July 11, 2017

Lack of Clarity for Reason for Denying Permanent Injunction Results in Remand

By Bryan K. Wheelock, Principal

In Genband US LLC v. Metaswitch Networks Corp., [2017-1148] (July 1-, 2017), the Federal Circuit vacated the denial of a permanent injunction and remanded for reconsideration.

The jury found U.S. Patent Nos. 6,772,210; 6,791,971; 6,885,658; 6,934,279; 7,995,589; 7,047,561; 7,184,427; and 7,990,984 not invalid and infringed, and awarded $8,168,400 in damages – but the district court denied a permanent injunction.  The district court rested its denial entirely on the determination that Genband failed to show that it would suffer irreparable harm from continued infringement.

The court declared that Genband had to prove that “the patented features drive demand for the product,” but the Federal Circuit could not be sure that the district court applied the proper nexus, i.e. whether the district court required that the patented feature be “the driver” or simply “a driver.”  The Federal Circuit said it is sufficient that the record established that the patented features influence consumers’ perceptions of and desire for these products.  Based upon the district court’s opinion, the Federal Circuit had no basis for inferring that the district court actually used the correct standard, rather than an unduly stringent test, to interpret and apply the “drive demand” standard.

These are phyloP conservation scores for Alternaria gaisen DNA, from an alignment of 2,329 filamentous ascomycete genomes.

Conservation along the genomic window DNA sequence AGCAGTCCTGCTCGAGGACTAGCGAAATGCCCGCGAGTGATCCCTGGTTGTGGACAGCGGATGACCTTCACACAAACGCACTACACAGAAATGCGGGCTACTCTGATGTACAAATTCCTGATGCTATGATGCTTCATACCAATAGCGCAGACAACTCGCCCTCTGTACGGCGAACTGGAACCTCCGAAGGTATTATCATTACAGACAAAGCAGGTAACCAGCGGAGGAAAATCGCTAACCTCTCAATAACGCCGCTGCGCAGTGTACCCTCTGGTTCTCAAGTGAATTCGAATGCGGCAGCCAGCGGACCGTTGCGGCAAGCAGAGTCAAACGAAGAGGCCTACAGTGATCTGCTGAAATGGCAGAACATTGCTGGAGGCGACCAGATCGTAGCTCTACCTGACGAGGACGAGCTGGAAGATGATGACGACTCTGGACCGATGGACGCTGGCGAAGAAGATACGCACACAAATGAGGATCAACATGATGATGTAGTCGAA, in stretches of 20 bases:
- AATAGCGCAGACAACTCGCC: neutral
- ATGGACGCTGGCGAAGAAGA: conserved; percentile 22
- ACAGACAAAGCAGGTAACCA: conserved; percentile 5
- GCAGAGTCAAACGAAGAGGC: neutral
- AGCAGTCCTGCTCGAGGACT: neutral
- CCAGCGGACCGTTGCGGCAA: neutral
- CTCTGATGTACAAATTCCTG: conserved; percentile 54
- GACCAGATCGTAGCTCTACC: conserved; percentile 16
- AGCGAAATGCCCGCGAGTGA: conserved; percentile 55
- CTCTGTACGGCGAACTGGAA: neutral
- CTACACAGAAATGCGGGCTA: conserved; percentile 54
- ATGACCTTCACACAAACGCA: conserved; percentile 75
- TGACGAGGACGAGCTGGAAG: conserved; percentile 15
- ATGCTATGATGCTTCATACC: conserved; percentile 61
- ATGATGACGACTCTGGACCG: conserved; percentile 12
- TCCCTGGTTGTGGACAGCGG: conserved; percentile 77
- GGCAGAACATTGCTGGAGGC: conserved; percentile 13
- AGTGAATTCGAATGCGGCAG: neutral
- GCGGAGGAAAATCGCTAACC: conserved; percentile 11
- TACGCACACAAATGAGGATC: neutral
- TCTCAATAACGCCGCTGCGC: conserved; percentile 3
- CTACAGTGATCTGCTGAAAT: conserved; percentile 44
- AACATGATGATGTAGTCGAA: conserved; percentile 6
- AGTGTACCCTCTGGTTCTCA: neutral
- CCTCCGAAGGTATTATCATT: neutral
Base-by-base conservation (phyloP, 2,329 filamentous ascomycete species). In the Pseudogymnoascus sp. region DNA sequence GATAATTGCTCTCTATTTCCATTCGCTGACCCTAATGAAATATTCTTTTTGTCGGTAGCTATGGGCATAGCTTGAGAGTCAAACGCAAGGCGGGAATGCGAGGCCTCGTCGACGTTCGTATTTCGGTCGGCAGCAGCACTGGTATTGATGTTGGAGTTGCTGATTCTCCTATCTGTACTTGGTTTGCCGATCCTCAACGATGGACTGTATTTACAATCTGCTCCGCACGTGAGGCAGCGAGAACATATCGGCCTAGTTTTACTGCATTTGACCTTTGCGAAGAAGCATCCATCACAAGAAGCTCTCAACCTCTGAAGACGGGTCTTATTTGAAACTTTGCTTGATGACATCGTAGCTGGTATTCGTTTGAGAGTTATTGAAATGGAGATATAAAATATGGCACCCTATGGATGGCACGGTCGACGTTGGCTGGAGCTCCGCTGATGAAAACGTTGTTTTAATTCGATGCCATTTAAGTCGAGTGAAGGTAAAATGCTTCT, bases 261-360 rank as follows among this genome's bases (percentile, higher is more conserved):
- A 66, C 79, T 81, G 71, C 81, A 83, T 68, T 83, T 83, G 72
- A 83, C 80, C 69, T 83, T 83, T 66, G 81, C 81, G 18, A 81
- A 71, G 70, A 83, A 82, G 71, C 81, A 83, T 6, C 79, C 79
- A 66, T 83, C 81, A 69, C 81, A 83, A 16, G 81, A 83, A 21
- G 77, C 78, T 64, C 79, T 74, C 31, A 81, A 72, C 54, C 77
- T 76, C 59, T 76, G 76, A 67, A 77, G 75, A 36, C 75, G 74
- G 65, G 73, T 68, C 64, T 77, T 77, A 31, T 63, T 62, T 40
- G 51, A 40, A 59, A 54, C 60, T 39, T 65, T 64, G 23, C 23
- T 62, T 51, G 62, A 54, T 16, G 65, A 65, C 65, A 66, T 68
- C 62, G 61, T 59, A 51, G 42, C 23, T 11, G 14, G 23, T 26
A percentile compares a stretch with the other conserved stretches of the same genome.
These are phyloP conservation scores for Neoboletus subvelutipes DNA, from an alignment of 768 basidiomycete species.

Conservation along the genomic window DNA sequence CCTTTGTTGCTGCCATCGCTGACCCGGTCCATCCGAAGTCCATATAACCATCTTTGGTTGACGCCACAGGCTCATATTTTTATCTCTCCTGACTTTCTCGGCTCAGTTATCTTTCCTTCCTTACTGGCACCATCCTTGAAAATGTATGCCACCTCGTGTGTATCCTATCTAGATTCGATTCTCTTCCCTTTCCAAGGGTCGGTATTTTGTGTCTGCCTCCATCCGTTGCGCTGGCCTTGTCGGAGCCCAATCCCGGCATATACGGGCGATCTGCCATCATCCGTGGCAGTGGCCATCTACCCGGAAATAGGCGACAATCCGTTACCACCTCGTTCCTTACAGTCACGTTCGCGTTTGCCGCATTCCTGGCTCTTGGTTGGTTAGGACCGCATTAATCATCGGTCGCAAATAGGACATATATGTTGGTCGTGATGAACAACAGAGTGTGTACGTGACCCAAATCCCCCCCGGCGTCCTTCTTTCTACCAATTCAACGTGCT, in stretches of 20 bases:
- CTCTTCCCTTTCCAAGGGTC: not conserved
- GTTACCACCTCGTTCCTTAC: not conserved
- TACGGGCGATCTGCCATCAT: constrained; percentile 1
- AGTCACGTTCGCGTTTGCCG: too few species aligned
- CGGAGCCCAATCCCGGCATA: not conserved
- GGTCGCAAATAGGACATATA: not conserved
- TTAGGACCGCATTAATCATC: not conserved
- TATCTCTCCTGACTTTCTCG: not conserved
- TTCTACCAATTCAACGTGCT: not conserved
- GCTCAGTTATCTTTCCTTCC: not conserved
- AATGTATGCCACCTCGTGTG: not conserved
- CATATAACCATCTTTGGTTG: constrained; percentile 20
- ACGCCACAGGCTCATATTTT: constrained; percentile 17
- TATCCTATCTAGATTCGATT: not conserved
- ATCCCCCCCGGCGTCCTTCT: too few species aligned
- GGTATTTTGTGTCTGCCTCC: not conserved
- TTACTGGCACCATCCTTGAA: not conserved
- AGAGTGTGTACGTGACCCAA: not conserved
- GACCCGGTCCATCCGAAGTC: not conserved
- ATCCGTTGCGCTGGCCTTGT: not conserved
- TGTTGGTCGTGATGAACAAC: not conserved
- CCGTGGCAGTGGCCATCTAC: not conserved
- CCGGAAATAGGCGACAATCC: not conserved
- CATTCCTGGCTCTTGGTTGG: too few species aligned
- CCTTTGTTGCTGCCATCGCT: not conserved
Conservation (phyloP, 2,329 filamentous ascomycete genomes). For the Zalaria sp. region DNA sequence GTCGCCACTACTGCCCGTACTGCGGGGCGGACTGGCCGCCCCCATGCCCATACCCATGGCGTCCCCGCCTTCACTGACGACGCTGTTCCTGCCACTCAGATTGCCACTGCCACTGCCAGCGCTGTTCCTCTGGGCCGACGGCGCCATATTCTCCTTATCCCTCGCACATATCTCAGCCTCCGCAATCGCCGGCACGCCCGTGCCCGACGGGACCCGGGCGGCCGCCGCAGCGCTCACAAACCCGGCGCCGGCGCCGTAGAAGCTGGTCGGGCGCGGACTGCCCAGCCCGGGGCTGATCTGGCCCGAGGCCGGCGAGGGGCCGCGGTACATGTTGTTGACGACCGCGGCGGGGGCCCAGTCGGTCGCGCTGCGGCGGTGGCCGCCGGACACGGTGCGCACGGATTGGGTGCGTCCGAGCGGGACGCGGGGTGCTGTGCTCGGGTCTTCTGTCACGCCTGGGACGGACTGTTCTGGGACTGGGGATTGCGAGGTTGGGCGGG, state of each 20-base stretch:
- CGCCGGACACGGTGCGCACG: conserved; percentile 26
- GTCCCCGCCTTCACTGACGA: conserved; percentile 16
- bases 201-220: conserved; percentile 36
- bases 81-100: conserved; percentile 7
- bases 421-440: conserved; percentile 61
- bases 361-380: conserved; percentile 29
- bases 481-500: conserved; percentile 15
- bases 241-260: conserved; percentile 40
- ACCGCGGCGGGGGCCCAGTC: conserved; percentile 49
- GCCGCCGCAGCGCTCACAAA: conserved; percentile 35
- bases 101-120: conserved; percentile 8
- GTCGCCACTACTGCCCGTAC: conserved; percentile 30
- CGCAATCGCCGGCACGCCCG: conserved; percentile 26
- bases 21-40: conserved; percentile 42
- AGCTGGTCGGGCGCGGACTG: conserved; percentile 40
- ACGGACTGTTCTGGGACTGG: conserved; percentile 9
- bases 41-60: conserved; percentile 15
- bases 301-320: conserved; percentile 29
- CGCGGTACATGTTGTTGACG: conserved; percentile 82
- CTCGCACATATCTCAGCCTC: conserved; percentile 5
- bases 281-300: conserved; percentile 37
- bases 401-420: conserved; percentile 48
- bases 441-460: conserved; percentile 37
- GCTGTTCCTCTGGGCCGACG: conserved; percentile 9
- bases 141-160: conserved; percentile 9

The Federal Circuit said that a patentee may be able to make the causal connection between infringement and the relevant lost sales through evidence of various kinds (e.g., that the infringing features significantly increased the product’s desirability) that soundly supports an inference of causation of a significant number of purchasers’ decisions.

The Federal Circuit determined that remand was needed for the district court to clarify how Genband’s evidence was not sufficient.